On the canals again, only this time in northern Holland. Why Maigret has been sent to Holland isn’t clear to me. A French national is being held as a suspect in a murder, but what of it? It seems a merely local matter that even the locals aren’t interested in figuring out. Meanwhile, Maigret doesn’t speak the language and doesn’t much like Holland or the Dutch. In fact you could go even further: he seems to despise the place and the people that he meets. Immediately upon wrapping things up he clearly can’t get out of there fast enough (“And that’s all . . . What time is the next train for France?”).
I wonder what his problem is. He finds the citizens pinched and repressed? Hypocrites? The small port town of Delfzijl is repeatedly described as being like a toy town full of doll houses. It is a façade, or whited sepulchre: “one could see the smug residences of the local bourgeoisie, freshly painted, with their sparkling panes, immaculate net curtains and pot plants in every window. Beyond those windows, impenetrable shadows.”
Well, we could say much the same for most English country villages in the golden age of crime writing. Into this world of stolid middle-class respectability the disruptive force of a homegrown pair of luscious eighteen-year-old breasts has blossomed. Which is “reducing events,” as Maigret does, “to their crudest common denominator.” In only a couple of years the owner of these breasts will have “put on weight” (Simenon need say no more) and be scarcely recognizable, but when you’re 18 having such spectacular frontage can cause all kinds of trouble.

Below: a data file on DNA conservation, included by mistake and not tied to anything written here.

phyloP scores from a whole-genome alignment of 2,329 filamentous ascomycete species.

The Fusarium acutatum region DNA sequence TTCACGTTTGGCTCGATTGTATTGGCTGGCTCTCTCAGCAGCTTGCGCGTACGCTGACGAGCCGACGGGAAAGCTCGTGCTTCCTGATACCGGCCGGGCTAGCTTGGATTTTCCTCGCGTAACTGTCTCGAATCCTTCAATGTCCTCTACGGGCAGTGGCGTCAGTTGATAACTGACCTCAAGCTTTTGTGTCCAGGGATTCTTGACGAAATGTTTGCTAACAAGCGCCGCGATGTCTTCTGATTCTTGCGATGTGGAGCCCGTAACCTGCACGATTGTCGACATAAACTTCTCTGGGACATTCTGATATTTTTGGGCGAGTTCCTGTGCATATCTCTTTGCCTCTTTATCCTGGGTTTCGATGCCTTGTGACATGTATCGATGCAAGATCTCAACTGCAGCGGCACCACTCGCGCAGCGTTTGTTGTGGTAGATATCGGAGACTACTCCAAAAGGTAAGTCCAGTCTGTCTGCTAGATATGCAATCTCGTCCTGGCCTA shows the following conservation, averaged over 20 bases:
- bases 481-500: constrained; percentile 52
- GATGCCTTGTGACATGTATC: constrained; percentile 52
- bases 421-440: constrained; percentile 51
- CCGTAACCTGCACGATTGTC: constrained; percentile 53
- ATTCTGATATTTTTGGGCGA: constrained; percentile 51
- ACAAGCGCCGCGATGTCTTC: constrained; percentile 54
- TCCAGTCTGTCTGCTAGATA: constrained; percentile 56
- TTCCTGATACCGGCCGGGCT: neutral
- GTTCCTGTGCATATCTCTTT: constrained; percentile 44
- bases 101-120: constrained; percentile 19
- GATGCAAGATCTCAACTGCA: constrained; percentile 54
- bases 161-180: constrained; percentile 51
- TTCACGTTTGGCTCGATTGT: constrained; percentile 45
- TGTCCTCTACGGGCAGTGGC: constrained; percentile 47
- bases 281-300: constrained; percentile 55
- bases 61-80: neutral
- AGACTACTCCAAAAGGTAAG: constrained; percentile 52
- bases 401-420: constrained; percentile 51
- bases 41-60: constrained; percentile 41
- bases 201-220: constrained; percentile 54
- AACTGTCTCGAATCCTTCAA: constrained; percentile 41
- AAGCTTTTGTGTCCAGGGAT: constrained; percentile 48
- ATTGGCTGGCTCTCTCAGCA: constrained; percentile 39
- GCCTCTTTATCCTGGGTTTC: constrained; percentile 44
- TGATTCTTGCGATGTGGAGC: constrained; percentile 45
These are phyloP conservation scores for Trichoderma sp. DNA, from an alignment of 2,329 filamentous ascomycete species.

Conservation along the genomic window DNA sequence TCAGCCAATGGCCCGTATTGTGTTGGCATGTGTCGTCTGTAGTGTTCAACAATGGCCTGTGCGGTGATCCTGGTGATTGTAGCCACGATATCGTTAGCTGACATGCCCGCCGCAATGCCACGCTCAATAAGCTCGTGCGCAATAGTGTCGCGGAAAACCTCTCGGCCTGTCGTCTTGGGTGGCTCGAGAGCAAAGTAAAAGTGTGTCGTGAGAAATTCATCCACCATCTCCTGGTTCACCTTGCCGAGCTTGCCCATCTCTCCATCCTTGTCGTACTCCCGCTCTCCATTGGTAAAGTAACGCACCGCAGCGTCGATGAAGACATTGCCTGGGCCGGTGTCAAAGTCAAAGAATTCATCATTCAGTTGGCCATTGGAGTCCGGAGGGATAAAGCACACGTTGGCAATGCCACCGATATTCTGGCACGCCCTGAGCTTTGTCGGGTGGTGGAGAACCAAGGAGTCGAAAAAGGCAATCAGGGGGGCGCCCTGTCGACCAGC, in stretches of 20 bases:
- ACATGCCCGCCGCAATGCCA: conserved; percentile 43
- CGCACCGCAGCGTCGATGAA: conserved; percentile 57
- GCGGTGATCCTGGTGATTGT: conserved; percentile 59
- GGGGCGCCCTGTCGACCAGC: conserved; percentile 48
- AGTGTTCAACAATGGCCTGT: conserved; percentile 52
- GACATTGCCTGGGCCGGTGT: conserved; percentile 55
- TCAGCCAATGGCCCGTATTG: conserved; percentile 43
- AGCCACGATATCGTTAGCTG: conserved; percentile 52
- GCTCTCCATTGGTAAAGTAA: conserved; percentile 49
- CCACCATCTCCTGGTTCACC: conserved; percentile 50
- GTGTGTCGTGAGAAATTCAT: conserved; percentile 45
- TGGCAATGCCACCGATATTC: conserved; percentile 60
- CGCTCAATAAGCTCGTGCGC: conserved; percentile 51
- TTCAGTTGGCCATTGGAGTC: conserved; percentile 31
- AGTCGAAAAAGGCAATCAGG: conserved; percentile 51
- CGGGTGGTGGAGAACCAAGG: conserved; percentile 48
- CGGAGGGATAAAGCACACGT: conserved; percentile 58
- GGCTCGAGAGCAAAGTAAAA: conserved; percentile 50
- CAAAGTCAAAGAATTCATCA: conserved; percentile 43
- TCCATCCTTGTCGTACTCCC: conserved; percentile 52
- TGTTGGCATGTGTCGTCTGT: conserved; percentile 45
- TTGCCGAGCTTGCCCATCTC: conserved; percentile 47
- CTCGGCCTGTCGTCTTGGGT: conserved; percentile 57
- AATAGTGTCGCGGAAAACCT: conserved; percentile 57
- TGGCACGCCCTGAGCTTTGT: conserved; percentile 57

I don’t think it’s much of a mystery. Maigret just doesn’t like the look of some people, and they all crack pretty easily under pressure. Even under the ridiculous expedient of a group re-enactment of the crime, which seemed entirely superfluous to me. All of which left me as happy to leave Holland as he was.